We’re the creators of the web series Out of It. This is our new weekly column to share with you all the things we learnt along the way.
3. Dealing with Dilemmas – Part 1: The Script
Kill Your Darlings: Just do it!
As a writer, this piece of advice just keeps popping up all the time, but it’s because it’s annoyingly true. There were numerous lines in our script that we begrudgingly had to cut as they worked on paper but didn’t work on screen. As a quick example, in our first draft one of the characters reveals she would “like to squeeze the youth out, like a tube of toothpaste.” We found the tone was too broad for the comedy we wanted, we didn’t realistically believe a character would say this at a dinner party.
Brace yourself, take on board other people’s advice (you may be too close to the project) and at the end of the day if it doesn’t work; get rid!
A Picture is a Thousand Words: It’ll last longer
We found that most of our cuts tended to be exposition. For example; our first episode is set at a birthday party. We had a half a page of dialogue about how three of our characters had drunkenly eaten the birthday cake their flatmate Chloe had lovingly made. Ultimately what we wanted to set up was that three of the characters take Chloe for granted. We found that this can be done with two shots:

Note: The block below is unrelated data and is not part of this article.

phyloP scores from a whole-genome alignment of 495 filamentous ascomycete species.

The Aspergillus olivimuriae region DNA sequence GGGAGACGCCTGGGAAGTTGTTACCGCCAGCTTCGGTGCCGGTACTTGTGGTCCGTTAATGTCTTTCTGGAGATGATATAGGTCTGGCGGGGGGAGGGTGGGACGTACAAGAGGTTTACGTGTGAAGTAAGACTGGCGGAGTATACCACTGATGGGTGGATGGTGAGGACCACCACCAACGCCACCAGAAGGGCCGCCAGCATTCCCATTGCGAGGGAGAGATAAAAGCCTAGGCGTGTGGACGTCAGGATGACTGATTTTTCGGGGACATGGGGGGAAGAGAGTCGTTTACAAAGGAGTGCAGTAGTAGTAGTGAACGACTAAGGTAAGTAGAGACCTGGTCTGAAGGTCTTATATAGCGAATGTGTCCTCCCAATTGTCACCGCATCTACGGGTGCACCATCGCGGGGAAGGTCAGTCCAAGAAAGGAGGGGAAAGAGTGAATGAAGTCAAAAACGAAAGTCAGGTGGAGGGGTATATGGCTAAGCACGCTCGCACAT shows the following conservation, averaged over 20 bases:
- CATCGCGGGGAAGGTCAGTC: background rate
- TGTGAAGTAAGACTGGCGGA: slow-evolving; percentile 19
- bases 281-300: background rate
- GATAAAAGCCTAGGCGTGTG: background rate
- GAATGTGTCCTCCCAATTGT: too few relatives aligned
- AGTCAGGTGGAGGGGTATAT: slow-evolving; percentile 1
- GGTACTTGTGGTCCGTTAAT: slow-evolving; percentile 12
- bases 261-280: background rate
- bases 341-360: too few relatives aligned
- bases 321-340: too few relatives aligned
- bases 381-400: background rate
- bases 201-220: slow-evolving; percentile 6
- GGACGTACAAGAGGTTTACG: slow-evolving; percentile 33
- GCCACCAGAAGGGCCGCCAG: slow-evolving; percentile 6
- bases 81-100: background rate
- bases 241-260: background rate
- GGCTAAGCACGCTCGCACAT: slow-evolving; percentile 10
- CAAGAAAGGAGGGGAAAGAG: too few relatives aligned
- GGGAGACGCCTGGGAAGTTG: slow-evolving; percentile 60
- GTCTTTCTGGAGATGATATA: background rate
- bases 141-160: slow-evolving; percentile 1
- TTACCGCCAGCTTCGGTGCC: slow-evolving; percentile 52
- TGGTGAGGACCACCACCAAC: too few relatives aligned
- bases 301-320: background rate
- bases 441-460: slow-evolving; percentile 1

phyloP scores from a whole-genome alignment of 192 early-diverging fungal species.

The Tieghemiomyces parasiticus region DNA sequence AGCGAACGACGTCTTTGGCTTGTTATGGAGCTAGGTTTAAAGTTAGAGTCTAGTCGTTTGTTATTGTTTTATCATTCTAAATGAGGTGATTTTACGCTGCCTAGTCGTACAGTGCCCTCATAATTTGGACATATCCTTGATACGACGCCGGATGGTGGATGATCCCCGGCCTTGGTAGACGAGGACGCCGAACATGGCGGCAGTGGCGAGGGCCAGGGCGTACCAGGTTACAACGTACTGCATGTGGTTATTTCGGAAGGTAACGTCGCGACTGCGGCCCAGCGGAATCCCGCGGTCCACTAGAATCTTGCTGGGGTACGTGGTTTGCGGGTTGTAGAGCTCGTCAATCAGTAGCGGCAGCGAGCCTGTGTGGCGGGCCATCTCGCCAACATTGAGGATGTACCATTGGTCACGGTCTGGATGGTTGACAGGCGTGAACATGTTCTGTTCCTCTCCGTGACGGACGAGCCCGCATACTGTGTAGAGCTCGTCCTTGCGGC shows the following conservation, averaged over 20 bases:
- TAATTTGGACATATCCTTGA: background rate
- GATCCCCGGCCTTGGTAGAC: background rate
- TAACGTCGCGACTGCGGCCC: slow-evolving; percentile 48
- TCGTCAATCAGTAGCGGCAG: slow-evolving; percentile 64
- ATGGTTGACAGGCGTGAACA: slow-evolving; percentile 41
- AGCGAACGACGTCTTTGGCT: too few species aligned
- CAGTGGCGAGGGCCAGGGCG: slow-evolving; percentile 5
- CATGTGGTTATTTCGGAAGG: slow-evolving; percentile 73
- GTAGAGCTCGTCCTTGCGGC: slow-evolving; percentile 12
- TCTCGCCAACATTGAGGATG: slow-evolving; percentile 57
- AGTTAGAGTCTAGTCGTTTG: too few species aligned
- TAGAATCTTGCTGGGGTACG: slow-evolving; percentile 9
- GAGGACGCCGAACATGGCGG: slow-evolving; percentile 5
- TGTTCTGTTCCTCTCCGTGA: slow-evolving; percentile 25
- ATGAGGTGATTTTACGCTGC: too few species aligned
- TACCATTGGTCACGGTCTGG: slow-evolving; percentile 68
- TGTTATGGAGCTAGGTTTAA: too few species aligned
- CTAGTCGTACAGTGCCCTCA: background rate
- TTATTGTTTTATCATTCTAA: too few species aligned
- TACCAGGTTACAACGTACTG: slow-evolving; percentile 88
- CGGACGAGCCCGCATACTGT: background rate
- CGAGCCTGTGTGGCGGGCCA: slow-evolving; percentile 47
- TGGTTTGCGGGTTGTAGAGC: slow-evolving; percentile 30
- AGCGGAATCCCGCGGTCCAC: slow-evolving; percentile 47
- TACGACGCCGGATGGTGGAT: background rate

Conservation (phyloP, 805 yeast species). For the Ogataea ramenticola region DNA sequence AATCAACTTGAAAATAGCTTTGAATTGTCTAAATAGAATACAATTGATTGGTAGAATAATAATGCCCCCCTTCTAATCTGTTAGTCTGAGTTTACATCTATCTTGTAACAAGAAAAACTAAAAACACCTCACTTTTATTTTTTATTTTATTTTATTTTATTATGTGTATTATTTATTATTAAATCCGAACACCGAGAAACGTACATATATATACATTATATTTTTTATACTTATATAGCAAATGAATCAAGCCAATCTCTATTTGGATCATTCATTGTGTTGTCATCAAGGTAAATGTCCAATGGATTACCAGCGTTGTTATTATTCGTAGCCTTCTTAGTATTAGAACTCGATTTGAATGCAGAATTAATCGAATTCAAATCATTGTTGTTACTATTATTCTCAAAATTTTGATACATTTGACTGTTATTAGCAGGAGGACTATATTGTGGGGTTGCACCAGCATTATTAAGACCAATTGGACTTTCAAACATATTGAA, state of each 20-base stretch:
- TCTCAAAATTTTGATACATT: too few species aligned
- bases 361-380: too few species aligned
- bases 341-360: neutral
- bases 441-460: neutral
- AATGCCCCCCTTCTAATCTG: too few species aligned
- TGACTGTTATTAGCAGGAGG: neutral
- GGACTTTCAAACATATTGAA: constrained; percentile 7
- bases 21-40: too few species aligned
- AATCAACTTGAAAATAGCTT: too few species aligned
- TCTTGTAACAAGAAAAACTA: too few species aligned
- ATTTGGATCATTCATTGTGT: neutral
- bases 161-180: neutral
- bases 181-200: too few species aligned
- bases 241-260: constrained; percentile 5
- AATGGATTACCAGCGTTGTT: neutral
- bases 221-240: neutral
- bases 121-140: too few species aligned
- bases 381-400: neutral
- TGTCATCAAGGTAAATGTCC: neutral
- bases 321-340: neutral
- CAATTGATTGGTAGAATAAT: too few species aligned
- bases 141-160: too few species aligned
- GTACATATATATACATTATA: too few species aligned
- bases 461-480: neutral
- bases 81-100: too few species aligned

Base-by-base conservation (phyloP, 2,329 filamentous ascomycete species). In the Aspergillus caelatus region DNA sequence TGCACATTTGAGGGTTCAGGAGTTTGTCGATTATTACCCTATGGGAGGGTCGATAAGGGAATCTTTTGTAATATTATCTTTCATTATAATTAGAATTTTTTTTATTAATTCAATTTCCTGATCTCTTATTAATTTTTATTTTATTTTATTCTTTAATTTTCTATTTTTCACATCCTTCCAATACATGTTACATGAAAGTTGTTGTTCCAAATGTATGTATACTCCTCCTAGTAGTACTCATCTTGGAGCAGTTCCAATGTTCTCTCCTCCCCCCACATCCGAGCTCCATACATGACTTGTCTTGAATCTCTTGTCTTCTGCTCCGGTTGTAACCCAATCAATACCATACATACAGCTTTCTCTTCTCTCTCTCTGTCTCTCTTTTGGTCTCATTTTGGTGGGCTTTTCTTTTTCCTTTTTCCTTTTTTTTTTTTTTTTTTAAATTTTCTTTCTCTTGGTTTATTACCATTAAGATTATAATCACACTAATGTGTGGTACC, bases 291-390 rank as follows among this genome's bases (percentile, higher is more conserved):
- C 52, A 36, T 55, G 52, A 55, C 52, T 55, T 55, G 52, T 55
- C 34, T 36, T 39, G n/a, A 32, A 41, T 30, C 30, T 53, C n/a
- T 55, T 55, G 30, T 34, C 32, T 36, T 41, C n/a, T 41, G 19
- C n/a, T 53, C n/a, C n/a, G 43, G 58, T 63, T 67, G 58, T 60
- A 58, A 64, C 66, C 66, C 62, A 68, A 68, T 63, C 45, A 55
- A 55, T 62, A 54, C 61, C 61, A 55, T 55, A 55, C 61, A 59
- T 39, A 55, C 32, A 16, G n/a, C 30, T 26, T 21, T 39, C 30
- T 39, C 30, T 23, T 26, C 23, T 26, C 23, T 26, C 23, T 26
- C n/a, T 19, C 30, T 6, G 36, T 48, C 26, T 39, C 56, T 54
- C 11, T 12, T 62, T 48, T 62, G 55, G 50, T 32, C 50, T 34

- Chloe smiling at the group.
- The group looking blankly at her.
Removing exposition means your script will be quicker to film and more realistic.
Cutting it Fine: How late can you edit?
Even during filming, we wanted to cut and alter lines - although we managed to hold ourselves back since there were enough dilemmas to deal with without changing the script on set. The structure of the pilot always stayed the same but, needless to say, there was no “final draft” and we kept working on it until a couple of days before filming. While we kept adding to and changing the script, the closer you get to filming the more it affects your cast and crew. For example, two weeks before filming we made sure that our edits did not affect the shooting schedule or storyboards for the episode. It is also important that your actors have enough time to be comfortable with the lines, the more changes you make the less time they have for prep. In our experience, there is no set answer to how late you can edit, as it depends on lots of different circumstances but you should always try to make it the best it can be!
We would love to hear your comments below and any lessons you’ve learnt along the way too. Join us next week to discuss Dealing with Dilemmas – Part 2: On Set.